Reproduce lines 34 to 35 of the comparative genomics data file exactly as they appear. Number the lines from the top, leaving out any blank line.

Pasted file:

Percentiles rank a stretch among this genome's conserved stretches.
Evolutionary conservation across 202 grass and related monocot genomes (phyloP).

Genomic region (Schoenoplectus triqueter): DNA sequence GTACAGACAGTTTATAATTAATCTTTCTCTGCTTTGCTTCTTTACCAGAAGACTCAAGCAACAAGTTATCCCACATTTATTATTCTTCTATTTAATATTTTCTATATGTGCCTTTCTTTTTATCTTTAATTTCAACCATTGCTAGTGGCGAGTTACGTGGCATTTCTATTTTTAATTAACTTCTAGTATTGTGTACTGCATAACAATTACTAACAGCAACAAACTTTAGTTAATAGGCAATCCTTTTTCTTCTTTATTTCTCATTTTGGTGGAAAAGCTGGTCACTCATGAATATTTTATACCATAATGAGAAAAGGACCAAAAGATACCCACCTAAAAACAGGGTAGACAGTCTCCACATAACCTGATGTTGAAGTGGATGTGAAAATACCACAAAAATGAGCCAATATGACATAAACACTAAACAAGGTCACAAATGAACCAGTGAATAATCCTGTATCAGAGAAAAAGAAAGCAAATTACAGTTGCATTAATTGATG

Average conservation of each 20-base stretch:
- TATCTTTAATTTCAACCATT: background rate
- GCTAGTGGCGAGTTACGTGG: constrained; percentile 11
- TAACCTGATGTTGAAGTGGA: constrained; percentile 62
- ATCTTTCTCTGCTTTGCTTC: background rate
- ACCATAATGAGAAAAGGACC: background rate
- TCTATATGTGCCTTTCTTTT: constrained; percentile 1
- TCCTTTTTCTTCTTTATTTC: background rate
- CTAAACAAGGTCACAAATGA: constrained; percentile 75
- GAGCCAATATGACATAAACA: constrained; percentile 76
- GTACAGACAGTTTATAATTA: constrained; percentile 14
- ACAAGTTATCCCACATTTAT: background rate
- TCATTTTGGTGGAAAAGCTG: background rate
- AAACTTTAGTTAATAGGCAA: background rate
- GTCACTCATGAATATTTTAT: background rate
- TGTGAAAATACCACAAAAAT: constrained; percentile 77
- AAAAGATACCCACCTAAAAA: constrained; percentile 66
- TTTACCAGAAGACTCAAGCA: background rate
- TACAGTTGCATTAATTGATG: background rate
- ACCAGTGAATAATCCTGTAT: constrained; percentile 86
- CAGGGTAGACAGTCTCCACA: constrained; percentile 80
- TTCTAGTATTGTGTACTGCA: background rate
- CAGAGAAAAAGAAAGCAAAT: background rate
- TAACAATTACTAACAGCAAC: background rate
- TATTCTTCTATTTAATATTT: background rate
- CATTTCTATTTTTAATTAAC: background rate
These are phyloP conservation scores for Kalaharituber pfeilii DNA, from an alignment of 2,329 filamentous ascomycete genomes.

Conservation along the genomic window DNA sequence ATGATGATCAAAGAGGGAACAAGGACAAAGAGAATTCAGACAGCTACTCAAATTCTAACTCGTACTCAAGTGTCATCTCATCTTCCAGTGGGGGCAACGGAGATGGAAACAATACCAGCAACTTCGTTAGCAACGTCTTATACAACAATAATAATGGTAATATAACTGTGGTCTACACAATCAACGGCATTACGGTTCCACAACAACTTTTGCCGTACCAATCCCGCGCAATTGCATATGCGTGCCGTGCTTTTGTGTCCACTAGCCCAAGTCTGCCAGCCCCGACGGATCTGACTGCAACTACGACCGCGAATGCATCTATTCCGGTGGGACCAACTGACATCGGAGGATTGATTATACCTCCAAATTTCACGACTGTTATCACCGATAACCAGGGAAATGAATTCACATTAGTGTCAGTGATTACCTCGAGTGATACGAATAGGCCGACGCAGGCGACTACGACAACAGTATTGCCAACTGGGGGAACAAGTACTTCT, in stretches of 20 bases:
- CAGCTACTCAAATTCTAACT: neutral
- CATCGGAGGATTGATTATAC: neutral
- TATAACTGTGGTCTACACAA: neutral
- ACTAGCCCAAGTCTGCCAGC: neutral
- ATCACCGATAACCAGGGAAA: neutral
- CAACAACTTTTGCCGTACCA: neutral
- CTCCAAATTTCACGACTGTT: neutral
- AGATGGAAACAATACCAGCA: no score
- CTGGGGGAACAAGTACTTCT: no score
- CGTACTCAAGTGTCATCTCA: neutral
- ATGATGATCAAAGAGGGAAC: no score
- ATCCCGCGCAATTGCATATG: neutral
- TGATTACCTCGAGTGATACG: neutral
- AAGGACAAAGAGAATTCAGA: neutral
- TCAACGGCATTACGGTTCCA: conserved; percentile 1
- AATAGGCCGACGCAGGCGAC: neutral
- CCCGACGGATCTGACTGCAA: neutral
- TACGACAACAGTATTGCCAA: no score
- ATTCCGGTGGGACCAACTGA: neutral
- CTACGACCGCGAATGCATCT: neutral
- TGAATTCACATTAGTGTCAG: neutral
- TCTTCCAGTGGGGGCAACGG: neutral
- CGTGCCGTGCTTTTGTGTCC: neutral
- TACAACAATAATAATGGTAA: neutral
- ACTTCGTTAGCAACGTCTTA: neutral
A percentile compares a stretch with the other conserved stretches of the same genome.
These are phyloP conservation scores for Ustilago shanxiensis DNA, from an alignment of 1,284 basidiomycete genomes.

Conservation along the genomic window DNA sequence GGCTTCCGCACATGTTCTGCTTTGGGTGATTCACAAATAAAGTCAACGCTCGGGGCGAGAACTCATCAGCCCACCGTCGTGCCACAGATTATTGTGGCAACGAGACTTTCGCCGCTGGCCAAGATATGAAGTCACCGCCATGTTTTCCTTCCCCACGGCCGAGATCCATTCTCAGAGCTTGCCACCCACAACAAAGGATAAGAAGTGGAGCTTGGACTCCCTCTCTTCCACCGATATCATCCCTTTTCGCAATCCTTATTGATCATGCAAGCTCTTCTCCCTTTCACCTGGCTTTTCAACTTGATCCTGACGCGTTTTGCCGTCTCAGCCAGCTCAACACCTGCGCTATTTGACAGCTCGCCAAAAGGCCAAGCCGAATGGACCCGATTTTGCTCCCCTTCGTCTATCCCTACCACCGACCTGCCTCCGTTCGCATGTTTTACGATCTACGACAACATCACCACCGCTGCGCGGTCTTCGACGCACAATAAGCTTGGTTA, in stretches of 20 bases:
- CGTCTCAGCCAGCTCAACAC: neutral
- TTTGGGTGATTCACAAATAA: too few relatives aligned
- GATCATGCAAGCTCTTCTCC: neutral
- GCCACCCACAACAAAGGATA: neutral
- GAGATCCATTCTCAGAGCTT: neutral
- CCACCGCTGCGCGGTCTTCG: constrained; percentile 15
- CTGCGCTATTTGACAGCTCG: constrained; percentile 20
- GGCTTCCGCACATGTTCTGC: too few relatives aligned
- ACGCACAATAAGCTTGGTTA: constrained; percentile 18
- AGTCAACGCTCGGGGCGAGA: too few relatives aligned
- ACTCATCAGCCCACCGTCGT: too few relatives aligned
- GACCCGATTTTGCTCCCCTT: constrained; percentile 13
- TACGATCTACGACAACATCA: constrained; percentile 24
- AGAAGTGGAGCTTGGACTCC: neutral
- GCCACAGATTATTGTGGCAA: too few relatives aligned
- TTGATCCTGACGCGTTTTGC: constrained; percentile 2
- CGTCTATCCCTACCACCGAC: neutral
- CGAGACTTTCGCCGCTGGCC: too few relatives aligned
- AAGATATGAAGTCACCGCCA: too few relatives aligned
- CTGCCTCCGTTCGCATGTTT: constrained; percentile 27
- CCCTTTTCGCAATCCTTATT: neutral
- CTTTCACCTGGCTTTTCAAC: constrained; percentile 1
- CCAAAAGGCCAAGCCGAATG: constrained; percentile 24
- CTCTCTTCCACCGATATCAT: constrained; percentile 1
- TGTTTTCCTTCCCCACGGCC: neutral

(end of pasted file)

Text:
- TATAACTGTGGTCTACACAA: neutral
- ACTAGCCCAAGTCTGCCAGC: neutral